Intent on righting the wrongs he saw in his homeland, he embarked on a year of training in London. He returned to South Africa as a propaganda agent with the mission to spread anti-apartheid news and information to black South Africans. His group’s distribution method of choice was a leaflet bomb, which used a small explosive charge to disperse African National Congress propaganda in public places. Given that the ANC was a banned organization, and that they were setting off explosives in a public place, even though they only had a few grams of gunpowder, it was inevitable that Jenkin would be caught. He and cohort Steven Lee were arrested, tried and convicted;  Jenkin was sentenced to 12 years in prison, while Lee got eight.

The Keymaster

Unwilling to spend his 30s as a political prisoner, Jenkin began to think his way out of the problem. Housed in the maximum security Pretoria Prison, Jenkin found the first weakness in the system he could exploit: he was housed with only nine other political prisoners, all of whom had the same ideological background. This eliminated the possibility of a jailhouse snitch and allowed him to enlist support as needed. The other advantage was that he and the other inmates were required to labor in the prison carpentry shop, which gave him access to tools and materials.

Another weakness Jenkin exploited was the one offered by all locks: all the information needed to defeat it is encoded in the lock mechanism. Without any locksmithing experience to guide him, Jenkin relied on observation and experiment to determine the configuration of the wards inside the lock on his cell door. Using a piece of paper and a small knife, he took impressions of the lock’s innards and fashioned a wooden key in the carpentry shop. After some adjustments with a file, the key worked on the inner door of his cell, and a similar key rigged to a broomstick served to open his outer door, which was keyed on the outside. Once free from his cell, Jenkin freed Lee, and together they explored the jail, looking for more weaknesses.

Ten Doors to Freedom

They found a total of eight more locked doors between them and freedom, and with a third accomplice, Alex Moumbaris, they spent months systematically probing each door for weaknesses. They worked after lockdown when they knew the guard was on his rounds. Some doors had the same keys as others, but some needed new keys fashioned. Some keys were fashioned from wood, and some used soldered wires. In one particularly daring hack, Jenkin disassembled a lock, filed down the internal levers so that any key would work, and reassembled the lock before being discovered.

Tim Jenkin with his key. Source: The Daily Mail

Finally, after months of meticulous planning, probing, and fabricating, Jenkin, Lee, and Moumbaris began their escape. Armed with their keys, civilian clothes pilfered from incoming inmates, and with cigar tubes full of carefully hoarded money stashed in the natural place for a cigar full of contraband, the threesome breached the first nine doors. The final door would not yield to picking attempts, so Moumbaris brute-forced the door with a chisel and a screwdriver, much to the dismay of Jenkin, who preferred to leave no trace of their departure. Once they cleared the tenth door, they dissolved into the streets of Pretoria as anonymous civilians. They walked over the border into Swaziland and eventually made contact with the ANC for help getting as far from South Africa as possible.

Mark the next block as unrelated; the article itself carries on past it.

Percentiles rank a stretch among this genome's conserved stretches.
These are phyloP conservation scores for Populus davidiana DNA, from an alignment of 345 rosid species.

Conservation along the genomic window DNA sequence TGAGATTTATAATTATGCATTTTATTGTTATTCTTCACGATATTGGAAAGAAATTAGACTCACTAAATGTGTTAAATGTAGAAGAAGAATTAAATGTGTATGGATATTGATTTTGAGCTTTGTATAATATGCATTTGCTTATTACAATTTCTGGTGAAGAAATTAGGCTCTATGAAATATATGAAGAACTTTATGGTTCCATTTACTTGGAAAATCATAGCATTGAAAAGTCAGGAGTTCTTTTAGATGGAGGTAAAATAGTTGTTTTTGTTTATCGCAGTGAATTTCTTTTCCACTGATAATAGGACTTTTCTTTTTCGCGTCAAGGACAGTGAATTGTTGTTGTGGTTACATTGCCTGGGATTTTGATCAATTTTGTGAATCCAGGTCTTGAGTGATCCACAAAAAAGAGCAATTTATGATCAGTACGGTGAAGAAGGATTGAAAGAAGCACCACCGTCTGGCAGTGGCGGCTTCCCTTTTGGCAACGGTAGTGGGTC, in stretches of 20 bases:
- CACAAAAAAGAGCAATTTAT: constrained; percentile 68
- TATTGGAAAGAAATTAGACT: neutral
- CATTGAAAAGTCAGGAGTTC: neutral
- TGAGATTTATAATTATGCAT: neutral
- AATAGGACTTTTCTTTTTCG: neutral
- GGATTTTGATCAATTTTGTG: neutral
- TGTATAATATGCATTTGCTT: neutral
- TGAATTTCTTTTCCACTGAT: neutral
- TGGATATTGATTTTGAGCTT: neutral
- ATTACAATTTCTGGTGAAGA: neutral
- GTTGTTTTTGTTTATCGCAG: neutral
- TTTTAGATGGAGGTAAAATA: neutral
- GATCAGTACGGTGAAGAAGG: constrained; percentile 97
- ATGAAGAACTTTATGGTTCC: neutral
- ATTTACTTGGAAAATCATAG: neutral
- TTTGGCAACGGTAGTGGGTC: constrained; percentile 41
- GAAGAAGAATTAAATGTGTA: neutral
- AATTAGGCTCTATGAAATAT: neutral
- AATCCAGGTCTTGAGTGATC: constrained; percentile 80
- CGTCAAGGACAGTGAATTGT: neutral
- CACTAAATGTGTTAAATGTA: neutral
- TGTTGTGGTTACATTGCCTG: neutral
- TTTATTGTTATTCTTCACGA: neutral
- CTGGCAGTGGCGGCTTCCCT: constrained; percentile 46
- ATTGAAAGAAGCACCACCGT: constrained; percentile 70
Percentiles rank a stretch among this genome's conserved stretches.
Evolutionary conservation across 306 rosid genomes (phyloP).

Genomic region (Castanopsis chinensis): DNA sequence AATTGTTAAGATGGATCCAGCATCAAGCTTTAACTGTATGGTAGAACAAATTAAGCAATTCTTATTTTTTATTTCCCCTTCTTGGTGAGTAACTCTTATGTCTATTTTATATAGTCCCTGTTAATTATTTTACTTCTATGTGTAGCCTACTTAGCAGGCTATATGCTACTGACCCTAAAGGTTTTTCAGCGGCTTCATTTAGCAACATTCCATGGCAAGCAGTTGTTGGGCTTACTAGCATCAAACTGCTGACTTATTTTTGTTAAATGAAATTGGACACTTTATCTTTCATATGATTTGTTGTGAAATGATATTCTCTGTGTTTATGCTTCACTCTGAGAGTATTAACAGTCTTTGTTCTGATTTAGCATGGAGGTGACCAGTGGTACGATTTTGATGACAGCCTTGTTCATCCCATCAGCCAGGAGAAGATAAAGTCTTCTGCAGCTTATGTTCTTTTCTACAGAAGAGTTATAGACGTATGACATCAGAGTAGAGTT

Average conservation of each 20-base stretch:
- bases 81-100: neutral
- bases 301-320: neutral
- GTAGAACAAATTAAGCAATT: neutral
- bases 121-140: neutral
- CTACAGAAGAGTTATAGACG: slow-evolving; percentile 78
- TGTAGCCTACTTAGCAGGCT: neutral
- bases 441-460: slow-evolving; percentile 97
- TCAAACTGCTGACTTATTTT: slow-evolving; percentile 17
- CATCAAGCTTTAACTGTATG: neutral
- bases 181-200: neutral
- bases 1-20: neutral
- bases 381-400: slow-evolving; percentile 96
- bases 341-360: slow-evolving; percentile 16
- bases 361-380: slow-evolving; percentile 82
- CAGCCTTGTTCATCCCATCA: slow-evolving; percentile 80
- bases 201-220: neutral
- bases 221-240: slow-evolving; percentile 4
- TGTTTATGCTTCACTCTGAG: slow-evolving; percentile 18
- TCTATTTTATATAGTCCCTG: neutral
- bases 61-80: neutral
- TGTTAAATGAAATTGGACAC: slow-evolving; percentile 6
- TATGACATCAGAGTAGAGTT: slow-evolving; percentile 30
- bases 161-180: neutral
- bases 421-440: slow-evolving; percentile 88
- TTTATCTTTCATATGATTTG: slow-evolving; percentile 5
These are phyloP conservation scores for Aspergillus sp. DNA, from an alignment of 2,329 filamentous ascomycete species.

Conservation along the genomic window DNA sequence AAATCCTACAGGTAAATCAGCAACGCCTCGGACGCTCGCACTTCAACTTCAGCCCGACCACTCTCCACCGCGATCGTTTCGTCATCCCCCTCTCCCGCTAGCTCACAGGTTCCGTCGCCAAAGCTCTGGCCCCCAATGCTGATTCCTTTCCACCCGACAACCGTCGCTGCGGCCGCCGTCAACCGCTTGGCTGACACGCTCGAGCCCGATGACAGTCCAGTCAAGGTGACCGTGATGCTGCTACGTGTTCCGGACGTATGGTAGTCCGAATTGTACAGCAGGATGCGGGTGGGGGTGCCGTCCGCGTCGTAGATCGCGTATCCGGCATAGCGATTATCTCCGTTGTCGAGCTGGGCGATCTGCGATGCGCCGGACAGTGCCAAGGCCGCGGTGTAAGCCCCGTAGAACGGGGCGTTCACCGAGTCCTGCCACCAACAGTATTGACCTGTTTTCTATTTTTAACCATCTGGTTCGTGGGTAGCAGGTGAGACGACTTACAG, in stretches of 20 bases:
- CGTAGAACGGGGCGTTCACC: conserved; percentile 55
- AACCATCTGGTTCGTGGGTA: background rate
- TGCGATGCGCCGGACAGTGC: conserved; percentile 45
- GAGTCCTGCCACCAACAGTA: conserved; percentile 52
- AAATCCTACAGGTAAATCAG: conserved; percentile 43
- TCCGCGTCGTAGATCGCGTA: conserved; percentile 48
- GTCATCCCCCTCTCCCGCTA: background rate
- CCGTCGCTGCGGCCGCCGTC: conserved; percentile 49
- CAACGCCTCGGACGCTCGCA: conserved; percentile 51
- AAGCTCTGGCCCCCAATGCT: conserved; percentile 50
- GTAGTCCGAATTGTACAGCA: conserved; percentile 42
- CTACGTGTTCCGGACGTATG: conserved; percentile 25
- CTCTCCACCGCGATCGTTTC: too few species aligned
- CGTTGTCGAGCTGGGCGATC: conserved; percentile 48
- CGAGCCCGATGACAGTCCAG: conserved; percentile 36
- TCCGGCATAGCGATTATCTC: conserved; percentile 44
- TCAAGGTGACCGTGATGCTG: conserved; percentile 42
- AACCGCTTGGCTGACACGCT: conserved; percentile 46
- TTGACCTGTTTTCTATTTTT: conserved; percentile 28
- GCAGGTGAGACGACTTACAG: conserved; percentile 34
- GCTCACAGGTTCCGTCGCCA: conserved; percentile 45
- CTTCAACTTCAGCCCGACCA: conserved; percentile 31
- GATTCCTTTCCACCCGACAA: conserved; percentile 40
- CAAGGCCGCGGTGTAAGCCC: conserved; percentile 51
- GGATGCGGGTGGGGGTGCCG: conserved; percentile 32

The tale of Jenkin’s daring prison locksmithing and his escape with Lee and Moumbaris is a remarkable tale of ingenuity and bravery in the face of poor odds of success and a high penalty for failure. Jenkin recently gave a talk at a lockpicking conference in the Netherlands, a video of which is below. It’s a long video but it’s well worth watching, not only for the first-hand details of the expedient locksmithing but for the social engineering that made the escape a success.

There’s also a dramatized version of the escape from the National Geographic channel, which seems to hew closely to Jenkin’s first-hand account. And watch for a major motion picture on the escape starring Daniel Radcliffe and Sam Neil, set to start filming next year. Hollywood may well give short shrift to the hacks Jenkin pulled off when it counted, so to see him talk about his brief career as a prison locksmith in detail to a group of like-minded folks is a real treat.

Many thanks to [Jan-Willem Markus] for the tip.


Filed under: Featured, History, lockpicking hacks, Original Art





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jth
276 days ago
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Saint Paul, MN, USA